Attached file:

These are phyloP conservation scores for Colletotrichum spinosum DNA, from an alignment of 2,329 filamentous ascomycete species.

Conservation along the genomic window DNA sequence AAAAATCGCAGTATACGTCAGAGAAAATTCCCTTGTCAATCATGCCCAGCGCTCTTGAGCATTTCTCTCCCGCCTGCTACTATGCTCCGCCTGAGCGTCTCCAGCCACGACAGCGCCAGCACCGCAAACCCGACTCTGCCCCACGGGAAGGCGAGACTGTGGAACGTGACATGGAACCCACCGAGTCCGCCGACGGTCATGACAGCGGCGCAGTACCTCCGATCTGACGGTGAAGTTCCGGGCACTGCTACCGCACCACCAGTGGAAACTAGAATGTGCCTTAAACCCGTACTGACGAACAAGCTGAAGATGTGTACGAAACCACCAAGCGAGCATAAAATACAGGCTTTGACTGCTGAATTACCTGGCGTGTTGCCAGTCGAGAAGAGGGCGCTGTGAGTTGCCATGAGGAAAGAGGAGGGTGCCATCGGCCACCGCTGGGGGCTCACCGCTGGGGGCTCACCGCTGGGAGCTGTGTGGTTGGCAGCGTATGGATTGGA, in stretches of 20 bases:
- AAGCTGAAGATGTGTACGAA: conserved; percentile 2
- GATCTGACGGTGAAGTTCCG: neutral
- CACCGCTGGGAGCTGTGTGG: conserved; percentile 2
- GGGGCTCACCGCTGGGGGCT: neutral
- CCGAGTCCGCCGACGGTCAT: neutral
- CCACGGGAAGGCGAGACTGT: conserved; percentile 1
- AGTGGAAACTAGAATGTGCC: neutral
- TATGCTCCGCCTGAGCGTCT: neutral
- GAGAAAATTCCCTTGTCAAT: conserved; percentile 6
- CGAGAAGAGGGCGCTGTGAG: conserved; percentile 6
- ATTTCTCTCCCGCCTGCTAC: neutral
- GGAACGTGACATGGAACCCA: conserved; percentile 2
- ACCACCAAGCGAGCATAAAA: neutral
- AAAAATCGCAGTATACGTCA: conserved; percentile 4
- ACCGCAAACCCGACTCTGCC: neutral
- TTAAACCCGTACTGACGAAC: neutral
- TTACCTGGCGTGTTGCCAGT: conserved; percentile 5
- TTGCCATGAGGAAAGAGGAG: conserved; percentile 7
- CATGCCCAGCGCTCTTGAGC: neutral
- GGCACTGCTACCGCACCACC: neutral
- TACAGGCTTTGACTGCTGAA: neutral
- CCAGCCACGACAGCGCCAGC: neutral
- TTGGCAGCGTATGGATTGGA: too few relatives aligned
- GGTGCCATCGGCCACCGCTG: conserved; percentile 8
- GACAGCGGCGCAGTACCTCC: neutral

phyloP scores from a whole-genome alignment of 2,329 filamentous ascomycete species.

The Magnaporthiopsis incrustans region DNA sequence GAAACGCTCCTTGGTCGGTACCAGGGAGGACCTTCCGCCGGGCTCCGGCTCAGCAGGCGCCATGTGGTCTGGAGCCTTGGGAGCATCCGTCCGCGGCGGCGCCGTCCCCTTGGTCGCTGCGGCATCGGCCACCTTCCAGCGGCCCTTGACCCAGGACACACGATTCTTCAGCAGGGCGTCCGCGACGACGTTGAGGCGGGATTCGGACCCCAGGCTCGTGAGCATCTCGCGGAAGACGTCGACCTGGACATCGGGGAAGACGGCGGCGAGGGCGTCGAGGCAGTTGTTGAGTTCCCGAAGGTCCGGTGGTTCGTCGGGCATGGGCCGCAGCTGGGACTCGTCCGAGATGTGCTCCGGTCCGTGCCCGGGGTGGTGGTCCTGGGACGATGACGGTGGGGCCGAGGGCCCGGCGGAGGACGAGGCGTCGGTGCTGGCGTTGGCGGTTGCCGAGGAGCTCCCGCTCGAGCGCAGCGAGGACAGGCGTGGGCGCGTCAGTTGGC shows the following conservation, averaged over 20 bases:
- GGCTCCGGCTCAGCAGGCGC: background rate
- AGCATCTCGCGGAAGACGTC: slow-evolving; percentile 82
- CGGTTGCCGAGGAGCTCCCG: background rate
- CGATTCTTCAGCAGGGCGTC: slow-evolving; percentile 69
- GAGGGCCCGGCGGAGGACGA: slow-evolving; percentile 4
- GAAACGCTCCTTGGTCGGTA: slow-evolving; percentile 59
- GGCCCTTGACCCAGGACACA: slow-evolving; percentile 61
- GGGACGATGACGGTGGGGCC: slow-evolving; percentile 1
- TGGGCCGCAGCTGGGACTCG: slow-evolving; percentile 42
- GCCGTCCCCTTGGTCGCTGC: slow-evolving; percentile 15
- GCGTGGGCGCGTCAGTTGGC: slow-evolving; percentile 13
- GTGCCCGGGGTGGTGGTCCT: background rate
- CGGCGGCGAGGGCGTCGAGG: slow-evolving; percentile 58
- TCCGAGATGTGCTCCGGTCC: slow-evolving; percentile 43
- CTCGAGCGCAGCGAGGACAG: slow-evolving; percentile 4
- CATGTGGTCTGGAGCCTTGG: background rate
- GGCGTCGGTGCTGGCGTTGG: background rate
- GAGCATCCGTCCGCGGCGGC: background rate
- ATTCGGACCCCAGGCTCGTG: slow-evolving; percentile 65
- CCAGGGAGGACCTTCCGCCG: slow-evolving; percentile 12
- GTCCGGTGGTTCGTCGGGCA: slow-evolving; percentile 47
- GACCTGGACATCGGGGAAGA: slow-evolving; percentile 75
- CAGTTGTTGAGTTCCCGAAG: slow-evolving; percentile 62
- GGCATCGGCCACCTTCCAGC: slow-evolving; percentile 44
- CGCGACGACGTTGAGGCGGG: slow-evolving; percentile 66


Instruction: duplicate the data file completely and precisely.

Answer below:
These are phyloP conservation scores for Colletotrichum spinosum DNA, from an alignment of 2,329 filamentous ascomycete species.

Conservation along the genomic window DNA sequence AAAAATCGCAGTATACGTCAGAGAAAATTCCCTTGTCAATCATGCCCAGCGCTCTTGAGCATTTCTCTCCCGCCTGCTACTATGCTCCGCCTGAGCGTCTCCAGCCACGACAGCGCCAGCACCGCAAACCCGACTCTGCCCCACGGGAAGGCGAGACTGTGGAACGTGACATGGAACCCACCGAGTCCGCCGACGGTCATGACAGCGGCGCAGTACCTCCGATCTGACGGTGAAGTTCCGGGCACTGCTACCGCACCACCAGTGGAAACTAGAATGTGCCTTAAACCCGTACTGACGAACAAGCTGAAGATGTGTACGAAACCACCAAGCGAGCATAAAATACAGGCTTTGACTGCTGAATTACCTGGCGTGTTGCCAGTCGAGAAGAGGGCGCTGTGAGTTGCCATGAGGAAAGAGGAGGGTGCCATCGGCCACCGCTGGGGGCTCACCGCTGGGGGCTCACCGCTGGGAGCTGTGTGGTTGGCAGCGTATGGATTGGA, in stretches of 20 bases:
- AAGCTGAAGATGTGTACGAA: conserved; percentile 2
- GATCTGACGGTGAAGTTCCG: neutral
- CACCGCTGGGAGCTGTGTGG: conserved; percentile 2
- GGGGCTCACCGCTGGGGGCT: neutral
- CCGAGTCCGCCGACGGTCAT: neutral
- CCACGGGAAGGCGAGACTGT: conserved; percentile 1
- AGTGGAAACTAGAATGTGCC: neutral
- TATGCTCCGCCTGAGCGTCT: neutral
- GAGAAAATTCCCTTGTCAAT: conserved; percentile 6
- CGAGAAGAGGGCGCTGTGAG: conserved; percentile 6
- ATTTCTCTCCCGCCTGCTAC: neutral
- GGAACGTGACATGGAACCCA: conserved; percentile 2
- ACCACCAAGCGAGCATAAAA: neutral
- AAAAATCGCAGTATACGTCA: conserved; percentile 4
- ACCGCAAACCCGACTCTGCC: neutral
- TTAAACCCGTACTGACGAAC: neutral
- TTACCTGGCGTGTTGCCAGT: conserved; percentile 5
- TTGCCATGAGGAAAGAGGAG: conserved; percentile 7
- CATGCCCAGCGCTCTTGAGC: neutral
- GGCACTGCTACCGCACCACC: neutral
- TACAGGCTTTGACTGCTGAA: neutral
- CCAGCCACGACAGCGCCAGC: neutral
- TTGGCAGCGTATGGATTGGA: too few relatives aligned
- GGTGCCATCGGCCACCGCTG: conserved; percentile 8
- GACAGCGGCGCAGTACCTCC: neutral

phyloP scores from a whole-genome alignment of 2,329 filamentous ascomycete species.

The Magnaporthiopsis incrustans region DNA sequence GAAACGCTCCTTGGTCGGTACCAGGGAGGACCTTCCGCCGGGCTCCGGCTCAGCAGGCGCCATGTGGTCTGGAGCCTTGGGAGCATCCGTCCGCGGCGGCGCCGTCCCCTTGGTCGCTGCGGCATCGGCCACCTTCCAGCGGCCCTTGACCCAGGACACACGATTCTTCAGCAGGGCGTCCGCGACGACGTTGAGGCGGGATTCGGACCCCAGGCTCGTGAGCATCTCGCGGAAGACGTCGACCTGGACATCGGGGAAGACGGCGGCGAGGGCGTCGAGGCAGTTGTTGAGTTCCCGAAGGTCCGGTGGTTCGTCGGGCATGGGCCGCAGCTGGGACTCGTCCGAGATGTGCTCCGGTCCGTGCCCGGGGTGGTGGTCCTGGGACGATGACGGTGGGGCCGAGGGCCCGGCGGAGGACGAGGCGTCGGTGCTGGCGTTGGCGGTTGCCGAGGAGCTCCCGCTCGAGCGCAGCGAGGACAGGCGTGGGCGCGTCAGTTGGC shows the following conservation, averaged over 20 bases:
- GGCTCCGGCTCAGCAGGCGC: background rate
- AGCATCTCGCGGAAGACGTC: slow-evolving; percentile 82
- CGGTTGCCGAGGAGCTCCCG: background rate
- CGATTCTTCAGCAGGGCGTC: slow-evolving; percentile 69
- GAGGGCCCGGCGGAGGACGA: slow-evolving; percentile 4
- GAAACGCTCCTTGGTCGGTA: slow-evolving; percentile 59
- GGCCCTTGACCCAGGACACA: slow-evolving; percentile 61
- GGGACGATGACGGTGGGGCC: slow-evolving; percentile 1
- TGGGCCGCAGCTGGGACTCG: slow-evolving; percentile 42
- GCCGTCCCCTTGGTCGCTGC: slow-evolving; percentile 15
- GCGTGGGCGCGTCAGTTGGC: slow-evolving; percentile 13
- GTGCCCGGGGTGGTGGTCCT: background rate
- CGGCGGCGAGGGCGTCGAGG: slow-evolving; percentile 58
- TCCGAGATGTGCTCCGGTCC: slow-evolving; percentile 43
- CTCGAGCGCAGCGAGGACAG: slow-evolving; percentile 4
- CATGTGGTCTGGAGCCTTGG: background rate
- GGCGTCGGTGCTGGCGTTGG: background rate
- GAGCATCCGTCCGCGGCGGC: background rate
- ATTCGGACCCCAGGCTCGTG: slow-evolving; percentile 65
- CCAGGGAGGACCTTCCGCCG: slow-evolving; percentile 12
- GTCCGGTGGTTCGTCGGGCA: slow-evolving; percentile 47
- GACCTGGACATCGGGGAAGA: slow-evolving; percentile 75
- CAGTTGTTGAGTTCCCGAAG: slow-evolving; percentile 62
- GGCATCGGCCACCTTCCAGC: slow-evolving; percentile 44
- CGCGACGACGTTGAGGCGGG: slow-evolving; percentile 66